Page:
Women and tenure at Harvard

Harvard Magazine reports this month that "In 'Tenure and Gender' (January-February, page 64) we reported that there are women ladder-faculty in Harvard's mathematics department. That was incorrect. There are men and women ranked as junior faculty members, but the department does not operate a 'ladder' up which assistant professors ascend toward tenure."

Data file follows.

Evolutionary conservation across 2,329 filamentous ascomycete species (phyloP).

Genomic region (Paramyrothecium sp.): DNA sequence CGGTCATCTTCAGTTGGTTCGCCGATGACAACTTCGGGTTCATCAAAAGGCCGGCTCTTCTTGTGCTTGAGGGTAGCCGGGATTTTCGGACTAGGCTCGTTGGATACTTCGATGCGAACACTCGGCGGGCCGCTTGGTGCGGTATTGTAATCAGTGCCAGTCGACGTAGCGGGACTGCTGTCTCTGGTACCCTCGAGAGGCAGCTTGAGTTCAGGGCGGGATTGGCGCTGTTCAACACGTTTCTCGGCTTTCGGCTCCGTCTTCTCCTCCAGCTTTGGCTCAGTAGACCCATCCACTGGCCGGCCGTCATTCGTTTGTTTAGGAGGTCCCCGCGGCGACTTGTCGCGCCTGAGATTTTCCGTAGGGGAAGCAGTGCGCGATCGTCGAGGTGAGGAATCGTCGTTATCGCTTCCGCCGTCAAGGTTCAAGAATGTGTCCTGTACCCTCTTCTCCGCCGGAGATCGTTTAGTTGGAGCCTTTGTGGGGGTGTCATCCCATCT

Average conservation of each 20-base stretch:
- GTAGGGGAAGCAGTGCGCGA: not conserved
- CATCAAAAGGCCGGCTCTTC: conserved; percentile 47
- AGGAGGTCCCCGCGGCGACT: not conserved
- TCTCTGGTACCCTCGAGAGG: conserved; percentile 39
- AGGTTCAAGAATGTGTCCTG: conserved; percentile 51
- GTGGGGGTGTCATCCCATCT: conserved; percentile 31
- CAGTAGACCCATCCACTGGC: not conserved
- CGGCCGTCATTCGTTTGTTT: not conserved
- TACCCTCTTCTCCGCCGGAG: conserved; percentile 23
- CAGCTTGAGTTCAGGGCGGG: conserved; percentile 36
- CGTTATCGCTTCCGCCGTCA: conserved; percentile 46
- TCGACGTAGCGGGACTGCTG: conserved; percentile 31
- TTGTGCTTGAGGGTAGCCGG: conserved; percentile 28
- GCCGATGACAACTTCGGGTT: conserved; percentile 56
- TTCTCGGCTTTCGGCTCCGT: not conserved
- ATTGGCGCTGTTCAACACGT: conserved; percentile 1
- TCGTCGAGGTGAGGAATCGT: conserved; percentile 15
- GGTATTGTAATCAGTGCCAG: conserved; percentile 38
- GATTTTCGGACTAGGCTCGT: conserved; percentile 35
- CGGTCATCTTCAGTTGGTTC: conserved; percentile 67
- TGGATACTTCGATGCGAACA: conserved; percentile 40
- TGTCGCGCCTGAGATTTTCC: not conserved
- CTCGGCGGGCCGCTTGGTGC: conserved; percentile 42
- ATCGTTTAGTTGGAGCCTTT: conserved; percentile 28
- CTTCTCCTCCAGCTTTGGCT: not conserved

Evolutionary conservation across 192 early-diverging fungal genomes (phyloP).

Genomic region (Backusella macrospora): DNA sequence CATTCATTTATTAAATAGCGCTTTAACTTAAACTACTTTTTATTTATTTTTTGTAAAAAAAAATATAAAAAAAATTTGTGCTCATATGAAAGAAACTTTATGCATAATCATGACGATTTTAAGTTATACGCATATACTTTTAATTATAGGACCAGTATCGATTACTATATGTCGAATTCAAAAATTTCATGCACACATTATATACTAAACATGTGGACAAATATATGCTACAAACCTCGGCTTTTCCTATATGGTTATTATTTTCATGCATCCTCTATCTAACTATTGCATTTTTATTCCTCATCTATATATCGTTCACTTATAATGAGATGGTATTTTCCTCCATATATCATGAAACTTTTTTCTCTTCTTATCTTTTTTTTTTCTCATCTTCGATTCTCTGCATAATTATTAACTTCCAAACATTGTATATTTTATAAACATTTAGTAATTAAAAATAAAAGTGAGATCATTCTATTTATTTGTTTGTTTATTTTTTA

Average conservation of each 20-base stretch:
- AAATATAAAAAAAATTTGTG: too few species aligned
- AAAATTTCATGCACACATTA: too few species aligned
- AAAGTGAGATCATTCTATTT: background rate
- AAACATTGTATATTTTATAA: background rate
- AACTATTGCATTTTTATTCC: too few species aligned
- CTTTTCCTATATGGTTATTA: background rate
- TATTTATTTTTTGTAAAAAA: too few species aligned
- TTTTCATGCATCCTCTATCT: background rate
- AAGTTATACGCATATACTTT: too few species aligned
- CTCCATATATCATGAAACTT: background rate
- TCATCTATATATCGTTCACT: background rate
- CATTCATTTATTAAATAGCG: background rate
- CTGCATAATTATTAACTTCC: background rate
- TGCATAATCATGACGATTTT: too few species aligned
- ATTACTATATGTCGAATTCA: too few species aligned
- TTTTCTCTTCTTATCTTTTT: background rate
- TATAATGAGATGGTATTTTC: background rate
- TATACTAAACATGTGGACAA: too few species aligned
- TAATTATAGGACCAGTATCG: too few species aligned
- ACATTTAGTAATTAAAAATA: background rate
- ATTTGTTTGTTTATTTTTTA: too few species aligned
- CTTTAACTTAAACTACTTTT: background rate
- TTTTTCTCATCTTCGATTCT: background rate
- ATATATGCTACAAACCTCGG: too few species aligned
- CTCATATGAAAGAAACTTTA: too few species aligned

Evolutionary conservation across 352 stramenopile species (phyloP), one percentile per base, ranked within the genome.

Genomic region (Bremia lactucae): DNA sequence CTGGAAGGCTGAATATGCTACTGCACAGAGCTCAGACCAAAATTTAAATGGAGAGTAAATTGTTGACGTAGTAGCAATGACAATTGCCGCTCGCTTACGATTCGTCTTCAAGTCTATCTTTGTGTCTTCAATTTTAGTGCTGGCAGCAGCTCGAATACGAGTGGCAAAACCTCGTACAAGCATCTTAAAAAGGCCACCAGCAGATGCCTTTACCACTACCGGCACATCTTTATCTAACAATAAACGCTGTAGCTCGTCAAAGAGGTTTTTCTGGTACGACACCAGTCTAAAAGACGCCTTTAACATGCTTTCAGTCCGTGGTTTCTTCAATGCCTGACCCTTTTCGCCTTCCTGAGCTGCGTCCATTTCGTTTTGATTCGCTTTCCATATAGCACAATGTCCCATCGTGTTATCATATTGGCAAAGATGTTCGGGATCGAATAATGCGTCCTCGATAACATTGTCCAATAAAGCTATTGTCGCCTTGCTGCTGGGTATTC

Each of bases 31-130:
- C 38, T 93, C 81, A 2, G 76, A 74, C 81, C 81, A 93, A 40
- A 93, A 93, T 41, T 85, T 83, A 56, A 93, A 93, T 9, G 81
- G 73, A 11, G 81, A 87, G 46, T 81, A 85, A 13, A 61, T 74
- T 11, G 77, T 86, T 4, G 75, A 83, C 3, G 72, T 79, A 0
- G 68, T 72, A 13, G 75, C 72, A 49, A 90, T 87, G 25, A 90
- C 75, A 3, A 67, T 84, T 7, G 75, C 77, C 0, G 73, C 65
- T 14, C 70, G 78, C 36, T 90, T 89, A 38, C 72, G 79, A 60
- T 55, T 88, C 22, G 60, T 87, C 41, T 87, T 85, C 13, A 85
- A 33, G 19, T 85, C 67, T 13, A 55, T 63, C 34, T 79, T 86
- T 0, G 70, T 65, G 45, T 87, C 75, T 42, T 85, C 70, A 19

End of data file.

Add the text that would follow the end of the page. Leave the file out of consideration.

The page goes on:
Could it be that this is itself part of the problem? Not to sound self-serving or anything, but could it be, perhaps, that the way for departments to have closer-to-equal representation at higher levels is to tenure their own junior faculty? Instead, Harvard's departments conduct international searches in order to seek out "the best" in the field. How do they do this? They ask the most senior people in the field who the best midcareer people are. Who are the most senior people? Almost invariably, for generational reasons, men--and not just any men, but men who got their PhDs when women were still officially second- or third-class citizens in academia.


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